Several People Are Typing
Several People Are Typing is the debut novel from Brooklyn author and journalist Calvin Kasulke. It’s a mimetically presented piece about Gerald, a social media copywriter at a PR firm in New York City who finds himself trapped inside the company Slack channel.
The entire book is written as a series of Slack transcripts, complete with textual descriptions of gifs and emojis and the speakers’ handles in bold above their “dialogue”. At first glance this book could be mistaken for a script or a minimalist verse novel.
Gerald’s attempts to persuade his workmates he’s not simply trying to impress their mildly eccentric boss with his creativity meet with varied success. He tries to cut through office in-jokes and project updates to enlist someone to keep his vacated body alive while he works out how he ended up “Tron’d”, how to preserve his identity while embedded within a digital network and, ultimately, how to reverse the process. As stakes are raised, the story veers between observational office humour and slapstick body-swap comedy.
The pot shots Kasulke takes at social media and marketing culture are very enjoyable. The office politics he portrays are familiar, though perhaps less aggressive than those in the real workplaces the book is parodying. This mildness is not offputting, though – it makes these workmates more likeable and enhances the emotional investment in their various plights.
Several People Are Typing feels highly contemporary in its take on the absurd inanity of social media marketing. The world it depicts will be familiar to readers working in similar industries, particularly its portrayal of working from home. One of the main difficulties Gerald faces in his attempts to persuade his colleagues he is not goofing around is subverting their assumption that he, like most of them, is simply interacting with them online while working from home.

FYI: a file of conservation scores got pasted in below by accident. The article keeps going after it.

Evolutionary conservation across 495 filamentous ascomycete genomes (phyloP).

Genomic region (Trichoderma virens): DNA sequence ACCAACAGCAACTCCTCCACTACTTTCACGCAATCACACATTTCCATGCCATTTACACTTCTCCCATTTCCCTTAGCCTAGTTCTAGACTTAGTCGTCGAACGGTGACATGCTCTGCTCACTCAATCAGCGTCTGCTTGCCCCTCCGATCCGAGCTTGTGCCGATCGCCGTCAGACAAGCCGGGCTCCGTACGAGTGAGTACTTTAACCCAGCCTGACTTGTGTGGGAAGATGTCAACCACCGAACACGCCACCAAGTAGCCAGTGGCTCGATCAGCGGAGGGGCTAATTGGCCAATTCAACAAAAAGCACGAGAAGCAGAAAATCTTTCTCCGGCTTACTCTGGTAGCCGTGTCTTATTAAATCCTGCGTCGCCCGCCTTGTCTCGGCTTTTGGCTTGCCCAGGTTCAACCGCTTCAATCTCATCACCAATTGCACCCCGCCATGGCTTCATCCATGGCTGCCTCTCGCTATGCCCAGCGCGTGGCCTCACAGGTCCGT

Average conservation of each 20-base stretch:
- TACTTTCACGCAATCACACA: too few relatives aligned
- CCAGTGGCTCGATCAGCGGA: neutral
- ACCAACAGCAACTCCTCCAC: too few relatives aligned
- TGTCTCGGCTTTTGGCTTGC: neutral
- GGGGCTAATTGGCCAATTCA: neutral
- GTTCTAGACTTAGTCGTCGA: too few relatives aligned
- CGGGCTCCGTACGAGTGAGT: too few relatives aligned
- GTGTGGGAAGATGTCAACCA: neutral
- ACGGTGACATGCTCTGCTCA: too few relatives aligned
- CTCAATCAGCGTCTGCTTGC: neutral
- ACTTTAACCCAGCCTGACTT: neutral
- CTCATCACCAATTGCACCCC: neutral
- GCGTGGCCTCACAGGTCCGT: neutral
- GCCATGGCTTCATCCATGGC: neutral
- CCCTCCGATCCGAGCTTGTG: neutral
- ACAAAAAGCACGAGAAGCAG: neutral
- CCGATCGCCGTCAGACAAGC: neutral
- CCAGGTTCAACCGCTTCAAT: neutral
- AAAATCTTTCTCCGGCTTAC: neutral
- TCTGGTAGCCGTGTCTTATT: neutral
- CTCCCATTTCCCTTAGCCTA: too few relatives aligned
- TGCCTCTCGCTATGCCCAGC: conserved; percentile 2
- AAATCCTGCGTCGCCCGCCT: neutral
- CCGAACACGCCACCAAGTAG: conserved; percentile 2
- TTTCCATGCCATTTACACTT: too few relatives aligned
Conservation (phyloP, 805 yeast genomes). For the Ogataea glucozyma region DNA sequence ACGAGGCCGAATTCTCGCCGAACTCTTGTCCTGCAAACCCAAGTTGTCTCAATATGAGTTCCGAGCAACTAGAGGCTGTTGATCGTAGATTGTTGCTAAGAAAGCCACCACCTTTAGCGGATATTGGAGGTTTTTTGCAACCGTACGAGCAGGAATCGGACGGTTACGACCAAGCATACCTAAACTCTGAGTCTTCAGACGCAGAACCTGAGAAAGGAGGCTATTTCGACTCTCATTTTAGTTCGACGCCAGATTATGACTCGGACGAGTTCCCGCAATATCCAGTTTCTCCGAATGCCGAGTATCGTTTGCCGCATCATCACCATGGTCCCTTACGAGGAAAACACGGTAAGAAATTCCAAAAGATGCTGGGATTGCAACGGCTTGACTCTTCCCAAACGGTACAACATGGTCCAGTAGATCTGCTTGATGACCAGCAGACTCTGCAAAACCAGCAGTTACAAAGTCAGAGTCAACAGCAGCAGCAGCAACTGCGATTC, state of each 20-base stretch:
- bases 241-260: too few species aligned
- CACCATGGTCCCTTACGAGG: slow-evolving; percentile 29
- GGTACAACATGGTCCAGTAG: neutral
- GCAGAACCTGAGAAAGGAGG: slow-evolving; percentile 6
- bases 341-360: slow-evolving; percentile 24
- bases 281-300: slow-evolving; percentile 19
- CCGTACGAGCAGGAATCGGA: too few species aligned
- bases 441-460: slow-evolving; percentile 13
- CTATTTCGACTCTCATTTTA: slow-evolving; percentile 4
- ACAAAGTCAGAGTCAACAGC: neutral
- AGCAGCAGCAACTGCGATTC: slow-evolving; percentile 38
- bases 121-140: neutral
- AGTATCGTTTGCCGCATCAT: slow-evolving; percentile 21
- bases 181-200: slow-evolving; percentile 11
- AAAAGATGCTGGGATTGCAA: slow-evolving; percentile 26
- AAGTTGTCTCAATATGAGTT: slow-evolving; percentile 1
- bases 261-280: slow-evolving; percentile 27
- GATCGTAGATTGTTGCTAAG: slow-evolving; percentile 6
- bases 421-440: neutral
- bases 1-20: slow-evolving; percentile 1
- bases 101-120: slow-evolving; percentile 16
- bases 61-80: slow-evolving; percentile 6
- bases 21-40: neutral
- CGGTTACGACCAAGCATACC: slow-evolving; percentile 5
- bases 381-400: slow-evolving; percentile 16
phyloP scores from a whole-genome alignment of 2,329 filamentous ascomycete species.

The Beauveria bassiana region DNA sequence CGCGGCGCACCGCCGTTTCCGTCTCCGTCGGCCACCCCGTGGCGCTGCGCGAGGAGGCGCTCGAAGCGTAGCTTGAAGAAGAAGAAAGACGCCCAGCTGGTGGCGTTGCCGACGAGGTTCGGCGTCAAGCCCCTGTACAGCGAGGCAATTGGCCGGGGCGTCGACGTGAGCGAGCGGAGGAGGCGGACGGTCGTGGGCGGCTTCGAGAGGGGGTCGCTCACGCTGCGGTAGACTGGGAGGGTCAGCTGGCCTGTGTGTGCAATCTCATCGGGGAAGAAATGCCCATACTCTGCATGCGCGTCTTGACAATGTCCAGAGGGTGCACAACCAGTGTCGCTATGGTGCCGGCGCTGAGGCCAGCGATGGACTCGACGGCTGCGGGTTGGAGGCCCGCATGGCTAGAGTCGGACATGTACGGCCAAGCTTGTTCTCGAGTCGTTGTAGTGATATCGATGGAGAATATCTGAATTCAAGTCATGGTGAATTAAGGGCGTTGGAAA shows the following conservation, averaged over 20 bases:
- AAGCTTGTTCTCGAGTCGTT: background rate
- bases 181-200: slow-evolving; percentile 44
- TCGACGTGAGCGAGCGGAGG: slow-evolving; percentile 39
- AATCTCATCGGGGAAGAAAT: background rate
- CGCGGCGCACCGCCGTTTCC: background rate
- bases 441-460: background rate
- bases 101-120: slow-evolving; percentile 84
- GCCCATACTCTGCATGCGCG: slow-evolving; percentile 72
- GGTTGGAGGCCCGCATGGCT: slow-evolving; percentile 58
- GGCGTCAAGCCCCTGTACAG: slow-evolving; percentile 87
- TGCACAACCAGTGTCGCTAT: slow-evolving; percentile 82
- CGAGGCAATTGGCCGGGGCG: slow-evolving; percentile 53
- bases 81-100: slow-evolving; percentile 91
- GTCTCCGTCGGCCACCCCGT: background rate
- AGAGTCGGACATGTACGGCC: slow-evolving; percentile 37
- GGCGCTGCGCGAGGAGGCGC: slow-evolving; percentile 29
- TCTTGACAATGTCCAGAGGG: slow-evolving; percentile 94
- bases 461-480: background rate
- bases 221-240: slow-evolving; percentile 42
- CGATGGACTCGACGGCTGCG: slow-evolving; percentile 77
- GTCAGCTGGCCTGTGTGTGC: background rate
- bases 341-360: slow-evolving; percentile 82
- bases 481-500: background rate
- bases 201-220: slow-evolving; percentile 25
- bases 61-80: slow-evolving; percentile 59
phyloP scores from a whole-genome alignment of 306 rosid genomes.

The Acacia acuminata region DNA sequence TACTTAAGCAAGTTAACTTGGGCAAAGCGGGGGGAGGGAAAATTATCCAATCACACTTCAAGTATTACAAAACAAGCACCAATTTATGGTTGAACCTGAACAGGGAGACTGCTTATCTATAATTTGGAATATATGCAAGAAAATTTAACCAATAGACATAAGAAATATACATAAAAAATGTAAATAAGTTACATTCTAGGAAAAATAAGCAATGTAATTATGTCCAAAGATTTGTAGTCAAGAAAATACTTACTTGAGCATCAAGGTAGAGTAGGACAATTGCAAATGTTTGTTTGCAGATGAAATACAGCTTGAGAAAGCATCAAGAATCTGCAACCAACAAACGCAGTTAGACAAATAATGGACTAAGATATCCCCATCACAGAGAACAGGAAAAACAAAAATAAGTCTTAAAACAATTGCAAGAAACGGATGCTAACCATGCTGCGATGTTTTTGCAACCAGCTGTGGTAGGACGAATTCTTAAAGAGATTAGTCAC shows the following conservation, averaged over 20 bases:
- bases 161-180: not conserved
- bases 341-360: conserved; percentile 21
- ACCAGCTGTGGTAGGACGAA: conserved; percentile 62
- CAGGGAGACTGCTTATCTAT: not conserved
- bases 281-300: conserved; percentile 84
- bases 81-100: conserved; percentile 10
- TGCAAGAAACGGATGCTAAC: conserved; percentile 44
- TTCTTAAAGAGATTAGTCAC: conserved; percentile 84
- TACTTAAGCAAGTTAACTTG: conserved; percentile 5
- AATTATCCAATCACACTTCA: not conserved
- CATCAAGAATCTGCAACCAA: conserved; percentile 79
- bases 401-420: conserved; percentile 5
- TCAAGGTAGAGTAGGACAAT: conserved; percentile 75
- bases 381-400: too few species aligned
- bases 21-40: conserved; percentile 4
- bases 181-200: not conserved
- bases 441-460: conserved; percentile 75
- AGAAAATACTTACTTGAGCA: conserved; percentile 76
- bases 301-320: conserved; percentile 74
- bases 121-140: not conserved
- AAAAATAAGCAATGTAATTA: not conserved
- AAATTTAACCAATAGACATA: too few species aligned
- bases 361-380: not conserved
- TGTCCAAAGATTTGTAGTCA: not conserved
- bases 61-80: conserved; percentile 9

It reads pleasantly like an early ’90s slacker rom-com: glib, dry, silly and a little bit existential. Kasulke’s writing is playfully surreal and at times dark, but not too dark. Its overall light and casual tone has a friendliness and optimism that inspires investment in its characters and even forgiveness for how the plot hastens towards a somewhat by-the-numbers but nevertheless emotionally satisfying conclusion.
Several People Are Typing is a fun, light read about circumstances that will feel familiar to office workers navigating the complexities of working life in 2021. It’s a sweet little page-turner that draws the reader along and encourages us to find some humour, generosity and love with which to leaven our workaday existentialism.
Hachette, 256pp, $22.99
This article was first published in the print edition of The Saturday Paper on Sep 25, 2021 as "Several People Are Typing, Calvin Kasulke".
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